Annalies Shipley, 38, of Chapeltown, said that since her mother Alllie’s cancer diagnosis last year the family has suffered devastating ‘blow, after blow, after blow’.
Allie’s pancreatic cancer was discovered when she went in for blood tests after developing jaundice and severe back pains.
However prior to the jaundice she had been told the pains were most likely due to indigestion, and at one point the cause of the jaundice was believed to be gallstones.
When the pancreatic cancer was discovered doctors found that it had wrapped itself round an artery and had metastasized, spreading around Allie’s body including to her liver.
Annalies said: “My mum is only 54 and has been in excellent health all her life. She has never had any health problems so when she started suffering form back ache in May last year we were not too worried.
"Then she started suffering excruciating pain in her midriff and could barely do anything.
"I think doctors found it particularly hard to diagnose because it had to be via Zoom or over the phone due to Covid.
"This went on for two or three weeks and then she got the jaundice and went for the blood tests and had a CT scan. She had tests for about a month and then we were told there was a growth on her pancreas and around the artery.”
Because the cancer had wrapped itself around the artery doctors told Allie that they could not operate. They told her she would have to go through chemotherapy to try and reduce the size of the growth first.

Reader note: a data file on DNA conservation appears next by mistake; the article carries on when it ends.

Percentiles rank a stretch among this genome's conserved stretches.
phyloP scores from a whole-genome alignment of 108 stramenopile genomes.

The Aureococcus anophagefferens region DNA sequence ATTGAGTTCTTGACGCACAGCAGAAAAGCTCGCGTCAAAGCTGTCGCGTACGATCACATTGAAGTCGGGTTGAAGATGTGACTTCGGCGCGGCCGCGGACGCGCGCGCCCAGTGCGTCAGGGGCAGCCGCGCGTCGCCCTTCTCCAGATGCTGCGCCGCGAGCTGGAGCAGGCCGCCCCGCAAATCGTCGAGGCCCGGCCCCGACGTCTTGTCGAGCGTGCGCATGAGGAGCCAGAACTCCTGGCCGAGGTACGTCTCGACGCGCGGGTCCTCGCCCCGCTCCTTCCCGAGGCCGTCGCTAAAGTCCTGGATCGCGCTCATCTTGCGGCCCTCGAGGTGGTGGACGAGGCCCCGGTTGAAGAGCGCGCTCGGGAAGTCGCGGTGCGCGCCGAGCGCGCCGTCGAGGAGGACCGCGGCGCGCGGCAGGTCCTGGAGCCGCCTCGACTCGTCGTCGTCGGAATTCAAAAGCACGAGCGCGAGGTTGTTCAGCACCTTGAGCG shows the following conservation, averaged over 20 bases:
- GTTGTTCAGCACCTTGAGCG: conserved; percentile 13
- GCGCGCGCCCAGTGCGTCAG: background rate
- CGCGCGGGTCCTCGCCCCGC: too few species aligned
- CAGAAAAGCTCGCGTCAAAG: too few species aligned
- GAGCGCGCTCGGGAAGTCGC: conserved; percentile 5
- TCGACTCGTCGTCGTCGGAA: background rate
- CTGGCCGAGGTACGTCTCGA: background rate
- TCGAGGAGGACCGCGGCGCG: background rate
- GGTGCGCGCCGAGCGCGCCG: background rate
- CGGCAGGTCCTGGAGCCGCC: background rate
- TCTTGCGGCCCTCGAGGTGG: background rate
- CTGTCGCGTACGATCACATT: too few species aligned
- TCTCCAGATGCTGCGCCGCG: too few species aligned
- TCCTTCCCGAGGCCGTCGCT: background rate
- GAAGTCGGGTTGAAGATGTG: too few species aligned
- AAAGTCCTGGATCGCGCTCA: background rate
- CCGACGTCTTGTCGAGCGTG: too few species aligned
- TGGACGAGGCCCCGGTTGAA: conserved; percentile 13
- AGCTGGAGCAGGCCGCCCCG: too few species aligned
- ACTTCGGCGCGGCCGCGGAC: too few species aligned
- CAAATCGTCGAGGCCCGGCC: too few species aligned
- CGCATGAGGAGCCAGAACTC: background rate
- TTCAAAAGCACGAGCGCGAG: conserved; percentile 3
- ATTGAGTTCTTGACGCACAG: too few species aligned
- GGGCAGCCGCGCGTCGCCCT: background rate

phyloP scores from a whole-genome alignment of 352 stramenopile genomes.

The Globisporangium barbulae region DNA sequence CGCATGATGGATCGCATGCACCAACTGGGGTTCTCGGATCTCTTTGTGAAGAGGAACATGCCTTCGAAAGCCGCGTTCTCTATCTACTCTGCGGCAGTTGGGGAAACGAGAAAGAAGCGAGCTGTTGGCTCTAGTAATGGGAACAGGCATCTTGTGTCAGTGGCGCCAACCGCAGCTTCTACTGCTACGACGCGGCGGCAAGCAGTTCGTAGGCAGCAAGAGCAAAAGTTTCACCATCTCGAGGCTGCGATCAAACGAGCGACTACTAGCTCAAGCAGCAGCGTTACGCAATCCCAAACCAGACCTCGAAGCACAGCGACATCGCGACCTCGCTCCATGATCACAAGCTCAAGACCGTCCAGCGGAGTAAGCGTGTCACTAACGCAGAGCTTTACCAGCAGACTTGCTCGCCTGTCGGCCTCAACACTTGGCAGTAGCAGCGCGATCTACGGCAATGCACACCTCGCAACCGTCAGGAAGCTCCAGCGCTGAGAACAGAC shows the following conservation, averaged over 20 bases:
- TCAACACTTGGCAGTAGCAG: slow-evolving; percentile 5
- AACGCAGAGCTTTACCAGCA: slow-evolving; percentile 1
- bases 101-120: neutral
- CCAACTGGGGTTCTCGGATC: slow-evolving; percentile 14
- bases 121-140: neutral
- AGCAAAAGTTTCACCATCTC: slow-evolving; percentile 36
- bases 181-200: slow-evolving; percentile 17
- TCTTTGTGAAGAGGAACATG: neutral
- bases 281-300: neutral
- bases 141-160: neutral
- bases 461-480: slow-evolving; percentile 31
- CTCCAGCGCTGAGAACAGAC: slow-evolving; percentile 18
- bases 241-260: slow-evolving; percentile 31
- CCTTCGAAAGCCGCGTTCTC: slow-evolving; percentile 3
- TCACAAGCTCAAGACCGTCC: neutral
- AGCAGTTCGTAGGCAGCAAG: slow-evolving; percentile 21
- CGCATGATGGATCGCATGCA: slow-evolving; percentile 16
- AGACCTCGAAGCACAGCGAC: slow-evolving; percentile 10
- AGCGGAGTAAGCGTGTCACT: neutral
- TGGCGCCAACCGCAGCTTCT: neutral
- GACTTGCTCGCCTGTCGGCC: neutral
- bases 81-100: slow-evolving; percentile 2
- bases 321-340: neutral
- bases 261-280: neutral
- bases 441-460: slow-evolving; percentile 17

"It was after that that another scan showed the cancer had spread to her liver and around her body,” Annalies added.
“We were absolutely devastated. Mum is a fundamental part of the family and she brings everybody together.
"We had family gatherings every month and people would descend on her house. She is the most unselfish person I know.”
Allie started an aggressive form of chemotherapy, however the strong dosage made her very ill.
“When she had chemotherapy it made her sick as a dog every single day,” Annalies said. “Then we were told it hadn’t worked and the cancer had spread even further.
"It’s been blow, after blow, after blow. We thought it is not worth her going through all that again if it does not make any difference.
Allie has since begun a second round of chemotherapy, with a weaker dose, which has a lower chance of saving her.
The family want to raise money to pay for an alternative treatment called Irreversible Electroporation (IRE), which has been proven to extend the life of pancreatic cancer patients but is not available on the NHS.
"The other treatments might buy her a little bit longer,” Annalies said. “She wants to live to see my daughter Isabelle turn 10, which is in five years.
"Only seven per cent of pancreatic patients live that long, and we want to increase her chances of being in that seven per cent.”
Annalies will be running a marathon in four sections to help raise funds for her mum.